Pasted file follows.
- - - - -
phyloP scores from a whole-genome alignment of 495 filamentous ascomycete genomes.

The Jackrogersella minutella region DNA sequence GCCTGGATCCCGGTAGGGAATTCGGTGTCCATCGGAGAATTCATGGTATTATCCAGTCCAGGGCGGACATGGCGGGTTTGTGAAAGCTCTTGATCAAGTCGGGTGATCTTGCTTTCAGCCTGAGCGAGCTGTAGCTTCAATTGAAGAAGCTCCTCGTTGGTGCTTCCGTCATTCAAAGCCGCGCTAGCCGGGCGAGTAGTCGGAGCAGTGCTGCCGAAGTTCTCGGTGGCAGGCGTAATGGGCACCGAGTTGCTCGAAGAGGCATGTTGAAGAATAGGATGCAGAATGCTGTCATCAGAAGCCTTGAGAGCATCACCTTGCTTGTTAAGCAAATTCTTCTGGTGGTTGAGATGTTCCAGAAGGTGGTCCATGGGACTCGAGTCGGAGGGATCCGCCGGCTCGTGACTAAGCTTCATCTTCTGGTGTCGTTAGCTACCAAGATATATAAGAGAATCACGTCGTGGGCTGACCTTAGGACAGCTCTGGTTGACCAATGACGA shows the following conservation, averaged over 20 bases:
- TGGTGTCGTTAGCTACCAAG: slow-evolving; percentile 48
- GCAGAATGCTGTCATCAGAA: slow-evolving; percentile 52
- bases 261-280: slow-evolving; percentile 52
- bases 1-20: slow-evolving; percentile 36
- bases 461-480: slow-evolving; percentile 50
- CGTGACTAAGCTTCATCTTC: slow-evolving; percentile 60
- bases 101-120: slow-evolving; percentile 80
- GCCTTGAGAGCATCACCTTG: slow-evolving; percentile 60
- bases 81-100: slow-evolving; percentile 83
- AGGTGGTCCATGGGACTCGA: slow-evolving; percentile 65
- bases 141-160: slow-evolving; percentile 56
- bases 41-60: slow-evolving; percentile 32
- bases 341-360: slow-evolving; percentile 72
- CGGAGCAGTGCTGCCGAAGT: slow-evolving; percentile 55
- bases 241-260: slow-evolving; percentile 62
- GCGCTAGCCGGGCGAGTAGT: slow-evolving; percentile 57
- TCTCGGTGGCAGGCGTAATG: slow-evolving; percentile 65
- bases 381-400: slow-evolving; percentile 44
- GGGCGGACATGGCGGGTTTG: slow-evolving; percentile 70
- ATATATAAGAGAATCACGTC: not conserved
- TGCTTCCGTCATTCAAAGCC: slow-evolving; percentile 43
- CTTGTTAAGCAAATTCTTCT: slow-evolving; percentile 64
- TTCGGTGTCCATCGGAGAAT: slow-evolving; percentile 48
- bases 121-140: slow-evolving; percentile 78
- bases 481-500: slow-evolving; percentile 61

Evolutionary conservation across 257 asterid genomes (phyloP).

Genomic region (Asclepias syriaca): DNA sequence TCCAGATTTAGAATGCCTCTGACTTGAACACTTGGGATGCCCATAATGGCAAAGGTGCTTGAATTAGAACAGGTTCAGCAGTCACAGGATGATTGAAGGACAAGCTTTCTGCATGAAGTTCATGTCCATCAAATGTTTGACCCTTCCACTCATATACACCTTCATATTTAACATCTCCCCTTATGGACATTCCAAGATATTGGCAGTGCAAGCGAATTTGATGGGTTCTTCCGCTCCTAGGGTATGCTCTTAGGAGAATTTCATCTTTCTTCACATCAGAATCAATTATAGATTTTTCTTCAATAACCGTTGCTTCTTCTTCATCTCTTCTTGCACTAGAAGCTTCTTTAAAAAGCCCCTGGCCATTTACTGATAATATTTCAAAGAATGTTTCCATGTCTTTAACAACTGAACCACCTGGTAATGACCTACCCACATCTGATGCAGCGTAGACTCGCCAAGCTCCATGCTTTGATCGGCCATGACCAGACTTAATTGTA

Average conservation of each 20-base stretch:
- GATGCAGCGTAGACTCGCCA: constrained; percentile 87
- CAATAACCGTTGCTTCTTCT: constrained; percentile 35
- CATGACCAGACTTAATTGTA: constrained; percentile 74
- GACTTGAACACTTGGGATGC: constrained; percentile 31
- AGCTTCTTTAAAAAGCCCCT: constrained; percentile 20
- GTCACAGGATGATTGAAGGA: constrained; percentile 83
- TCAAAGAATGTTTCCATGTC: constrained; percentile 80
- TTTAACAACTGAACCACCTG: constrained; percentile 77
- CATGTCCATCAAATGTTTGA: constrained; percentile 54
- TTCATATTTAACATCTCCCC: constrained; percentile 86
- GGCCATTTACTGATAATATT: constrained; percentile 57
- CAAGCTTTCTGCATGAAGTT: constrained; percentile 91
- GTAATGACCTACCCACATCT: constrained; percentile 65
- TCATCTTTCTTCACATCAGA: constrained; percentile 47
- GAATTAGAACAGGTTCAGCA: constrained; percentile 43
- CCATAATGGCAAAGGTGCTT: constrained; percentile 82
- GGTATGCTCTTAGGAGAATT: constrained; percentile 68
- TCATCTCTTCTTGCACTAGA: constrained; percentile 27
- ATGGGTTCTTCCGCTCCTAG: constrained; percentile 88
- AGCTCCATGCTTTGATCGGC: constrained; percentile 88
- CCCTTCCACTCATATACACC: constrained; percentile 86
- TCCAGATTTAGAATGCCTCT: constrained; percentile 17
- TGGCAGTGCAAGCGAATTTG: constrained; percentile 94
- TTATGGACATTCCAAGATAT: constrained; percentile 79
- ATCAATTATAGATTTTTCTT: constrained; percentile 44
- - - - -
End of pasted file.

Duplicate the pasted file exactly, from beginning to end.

phyloP scores from a whole-genome alignment of 495 filamentous ascomycete genomes.

The Jackrogersella minutella region DNA sequence GCCTGGATCCCGGTAGGGAATTCGGTGTCCATCGGAGAATTCATGGTATTATCCAGTCCAGGGCGGACATGGCGGGTTTGTGAAAGCTCTTGATCAAGTCGGGTGATCTTGCTTTCAGCCTGAGCGAGCTGTAGCTTCAATTGAAGAAGCTCCTCGTTGGTGCTTCCGTCATTCAAAGCCGCGCTAGCCGGGCGAGTAGTCGGAGCAGTGCTGCCGAAGTTCTCGGTGGCAGGCGTAATGGGCACCGAGTTGCTCGAAGAGGCATGTTGAAGAATAGGATGCAGAATGCTGTCATCAGAAGCCTTGAGAGCATCACCTTGCTTGTTAAGCAAATTCTTCTGGTGGTTGAGATGTTCCAGAAGGTGGTCCATGGGACTCGAGTCGGAGGGATCCGCCGGCTCGTGACTAAGCTTCATCTTCTGGTGTCGTTAGCTACCAAGATATATAAGAGAATCACGTCGTGGGCTGACCTTAGGACAGCTCTGGTTGACCAATGACGA shows the following conservation, averaged over 20 bases:
- TGGTGTCGTTAGCTACCAAG: slow-evolving; percentile 48
- GCAGAATGCTGTCATCAGAA: slow-evolving; percentile 52
- bases 261-280: slow-evolving; percentile 52
- bases 1-20: slow-evolving; percentile 36
- bases 461-480: slow-evolving; percentile 50
- CGTGACTAAGCTTCATCTTC: slow-evolving; percentile 60
- bases 101-120: slow-evolving; percentile 80
- GCCTTGAGAGCATCACCTTG: slow-evolving; percentile 60
- bases 81-100: slow-evolving; percentile 83
- AGGTGGTCCATGGGACTCGA: slow-evolving; percentile 65
- bases 141-160: slow-evolving; percentile 56
- bases 41-60: slow-evolving; percentile 32
- bases 341-360: slow-evolving; percentile 72
- CGGAGCAGTGCTGCCGAAGT: slow-evolving; percentile 55
- bases 241-260: slow-evolving; percentile 62
- GCGCTAGCCGGGCGAGTAGT: slow-evolving; percentile 57
- TCTCGGTGGCAGGCGTAATG: slow-evolving; percentile 65
- bases 381-400: slow-evolving; percentile 44
- GGGCGGACATGGCGGGTTTG: slow-evolving; percentile 70
- ATATATAAGAGAATCACGTC: not conserved
- TGCTTCCGTCATTCAAAGCC: slow-evolving; percentile 43
- CTTGTTAAGCAAATTCTTCT: slow-evolving; percentile 64
- TTCGGTGTCCATCGGAGAAT: slow-evolving; percentile 48
- bases 121-140: slow-evolving; percentile 78
- bases 481-500: slow-evolving; percentile 61

Evolutionary conservation across 257 asterid genomes (phyloP).

Genomic region (Asclepias syriaca): DNA sequence TCCAGATTTAGAATGCCTCTGACTTGAACACTTGGGATGCCCATAATGGCAAAGGTGCTTGAATTAGAACAGGTTCAGCAGTCACAGGATGATTGAAGGACAAGCTTTCTGCATGAAGTTCATGTCCATCAAATGTTTGACCCTTCCACTCATATACACCTTCATATTTAACATCTCCCCTTATGGACATTCCAAGATATTGGCAGTGCAAGCGAATTTGATGGGTTCTTCCGCTCCTAGGGTATGCTCTTAGGAGAATTTCATCTTTCTTCACATCAGAATCAATTATAGATTTTTCTTCAATAACCGTTGCTTCTTCTTCATCTCTTCTTGCACTAGAAGCTTCTTTAAAAAGCCCCTGGCCATTTACTGATAATATTTCAAAGAATGTTTCCATGTCTTTAACAACTGAACCACCTGGTAATGACCTACCCACATCTGATGCAGCGTAGACTCGCCAAGCTCCATGCTTTGATCGGCCATGACCAGACTTAATTGTA

Average conservation of each 20-base stretch:
- GATGCAGCGTAGACTCGCCA: constrained; percentile 87
- CAATAACCGTTGCTTCTTCT: constrained; percentile 35
- CATGACCAGACTTAATTGTA: constrained; percentile 74
- GACTTGAACACTTGGGATGC: constrained; percentile 31
- AGCTTCTTTAAAAAGCCCCT: constrained; percentile 20
- GTCACAGGATGATTGAAGGA: constrained; percentile 83
- TCAAAGAATGTTTCCATGTC: constrained; percentile 80
- TTTAACAACTGAACCACCTG: constrained; percentile 77
- CATGTCCATCAAATGTTTGA: constrained; percentile 54
- TTCATATTTAACATCTCCCC: constrained; percentile 86
- GGCCATTTACTGATAATATT: constrained; percentile 57
- CAAGCTTTCTGCATGAAGTT: constrained; percentile 91
- GTAATGACCTACCCACATCT: constrained; percentile 65
- TCATCTTTCTTCACATCAGA: constrained; percentile 47
- GAATTAGAACAGGTTCAGCA: constrained; percentile 43
- CCATAATGGCAAAGGTGCTT: constrained; percentile 82
- GGTATGCTCTTAGGAGAATT: constrained; percentile 68
- TCATCTCTTCTTGCACTAGA: constrained; percentile 27
- ATGGGTTCTTCCGCTCCTAG: constrained; percentile 88
- AGCTCCATGCTTTGATCGGC: constrained; percentile 88
- CCCTTCCACTCATATACACC: constrained; percentile 86
- TCCAGATTTAGAATGCCTCT: constrained; percentile 17
- TGGCAGTGCAAGCGAATTTG: constrained; percentile 94
- TTATGGACATTCCAAGATAT: constrained; percentile 79
- ATCAATTATAGATTTTTCTT: constrained; percentile 44